Nursing in public is still a rare occurrence relatively, especially without a nursing cover. Breastfeeding mothers are still getting kicked out of restaurants and stores. A photo of a breastfeeding baby with more of the breast exposed than a tidbit between folds of fabric can result in an entire Facebook page being shut down. Children are still encouraged to feed their dolls with a bottle, rather than at the breast, in public places like childcare centers and preschool. Working mothers, at many places of employment, continue to be directed to broom closets and bathrooms to pump…if they are allowed adequate pump breaks at all. The working and breastfeeding law doesn’t cover everyone!
Even with all the advances our medical community has made in promoting and supporting breastfeeding, our culture remains woefully behind in some ways. What shame there is in strangers’ claims of indecency!
In May, I attended a portion of the Standing Bear Symposium in Lincoln, Nebraska, USA, to hear Camie Jae Goldhammer, MSW, LICSW, IBCLC, present “Mitakuye Oyasin: Health and Healing through Motherhood.”
Camie is a clinical social worker and lactation consultant, the founder and chair of the Native American Breastfeeding Coalition of Washington, a founding member of the Collaborative for Breastfeeding Action and Justice, and a member of the Native American Women’s Dialogue on Infant Mortality.
As a Native American herself — Sisseton-Wahpeton — she is intimately aware of the challenges of breastfeeding women among Native Americans. It helps put non-Native American cultural challenges surrounding breastfeeding into perspective and can give us understanding of why culture can seem to be so slow to change on the view of breastfeeding. On this final day of World Breastfeeding Week,
let’s look at the very critical factor of historical trauma.
What is Historical Trauma?
We understand what trauma is: something horrific that happened, that has lasting, often debilitating, effects collectively known as Posttrauma Stress Disorder (PTSD). Symptoms can include:
- Disturbing dreams of the traumatic event
- Emotional distress
- Avoidance of places, activities or people that remind of the traumatic event
- Becoming emotionally numb or inability to feel happiness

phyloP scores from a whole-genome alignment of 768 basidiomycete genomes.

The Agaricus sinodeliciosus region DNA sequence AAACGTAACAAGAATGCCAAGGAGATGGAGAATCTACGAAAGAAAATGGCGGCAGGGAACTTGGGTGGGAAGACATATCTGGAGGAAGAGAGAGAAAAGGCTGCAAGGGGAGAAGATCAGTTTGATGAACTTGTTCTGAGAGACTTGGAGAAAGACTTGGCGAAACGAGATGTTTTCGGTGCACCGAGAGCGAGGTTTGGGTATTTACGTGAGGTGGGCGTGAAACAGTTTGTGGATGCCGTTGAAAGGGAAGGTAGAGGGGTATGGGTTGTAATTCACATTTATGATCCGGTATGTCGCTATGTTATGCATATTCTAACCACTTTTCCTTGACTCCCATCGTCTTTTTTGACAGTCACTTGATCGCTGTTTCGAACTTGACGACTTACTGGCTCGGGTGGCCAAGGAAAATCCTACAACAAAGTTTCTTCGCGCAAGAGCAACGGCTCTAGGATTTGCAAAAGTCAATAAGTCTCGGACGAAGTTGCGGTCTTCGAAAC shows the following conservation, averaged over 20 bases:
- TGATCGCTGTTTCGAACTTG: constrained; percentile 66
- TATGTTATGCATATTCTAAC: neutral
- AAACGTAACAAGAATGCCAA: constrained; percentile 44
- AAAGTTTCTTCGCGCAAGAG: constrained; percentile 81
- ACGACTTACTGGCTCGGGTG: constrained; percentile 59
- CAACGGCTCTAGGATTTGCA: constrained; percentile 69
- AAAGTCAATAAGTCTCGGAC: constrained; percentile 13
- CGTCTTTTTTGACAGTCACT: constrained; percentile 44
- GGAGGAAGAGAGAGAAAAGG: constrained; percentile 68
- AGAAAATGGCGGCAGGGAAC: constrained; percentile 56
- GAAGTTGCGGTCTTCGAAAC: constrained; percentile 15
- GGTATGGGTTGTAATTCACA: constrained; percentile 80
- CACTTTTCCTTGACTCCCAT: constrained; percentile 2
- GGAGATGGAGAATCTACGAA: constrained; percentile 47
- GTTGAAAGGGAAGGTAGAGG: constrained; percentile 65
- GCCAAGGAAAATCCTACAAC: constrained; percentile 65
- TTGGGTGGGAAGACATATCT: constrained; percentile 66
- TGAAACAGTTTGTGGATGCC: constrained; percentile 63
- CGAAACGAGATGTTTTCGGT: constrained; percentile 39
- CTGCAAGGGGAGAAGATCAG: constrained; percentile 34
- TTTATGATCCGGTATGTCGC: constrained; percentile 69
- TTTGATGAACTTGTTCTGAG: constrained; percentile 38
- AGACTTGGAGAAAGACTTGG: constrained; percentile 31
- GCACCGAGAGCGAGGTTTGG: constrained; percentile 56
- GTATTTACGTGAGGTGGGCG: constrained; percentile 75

- Negativity toward self or others
- Amnesia about the traumatic event
- Difficulty in close relationships
- Irritability and aggression
- High anxiety, particularly a feeling to always be on guard for danger
- A sense of overwhelming guilt or shame; and others.
Historical trauma is when the same traumatic event happens to an entire generation of people. Because it happened to the entire generation, there was no guidance within that generation as to how to heal from the trauma so that the PTSD behavior is transferred inter-generationally through the the parents’ thinking and behavior. And the same PTSD behavior continues to be passed down through the family tree, when healing has not occurred, with the trauma showing up generations later in certain stereotypical mannerisms attributed to that particular culture.
Camie shared an example of the Jewish people. She married into the Jewish culture, her husband a direct descendant of Holocaust survivors. Among the Jewish people, traits like high anxiety, overprotectiveness and extreme frugality are seen as the stereotypical traits of this culture. These traits are also documented byproducts of the Holocaust among survivors. Without knowing it, Holocaust survivors passed these PTSD behaviors as family values to their children in how they coped with their trauma. And their children passed them to their children as part of their lifestyle, and so on and so on…to a point in their family tree where people with no firsthand exposure to the Holocaust continue to display the same PTSD-like behavior generations later.
That’s historical trauma.
Camie gave other examples of culture suffering from historical trauma: the peoples of Cambodia, Russia and India as well as the Native Americans.
How Does Historical Trauma Relate to Breastfeeding?
Among Native Americans living on a reservation, breastfeeding rates are extremely low. Statistics depend on the exact location, but here are the breastfeeding hurdles common to most reservation, to give you the big picture:
- High teen pregnancy rates
- No local obstetrician services so most women do not receive any prenatal care and therefore no breastfeeding education
- Very few local lactation specialists, especially among peers
- Low pump-at-work support from employers
- Access to free formula through federal nutrition programs.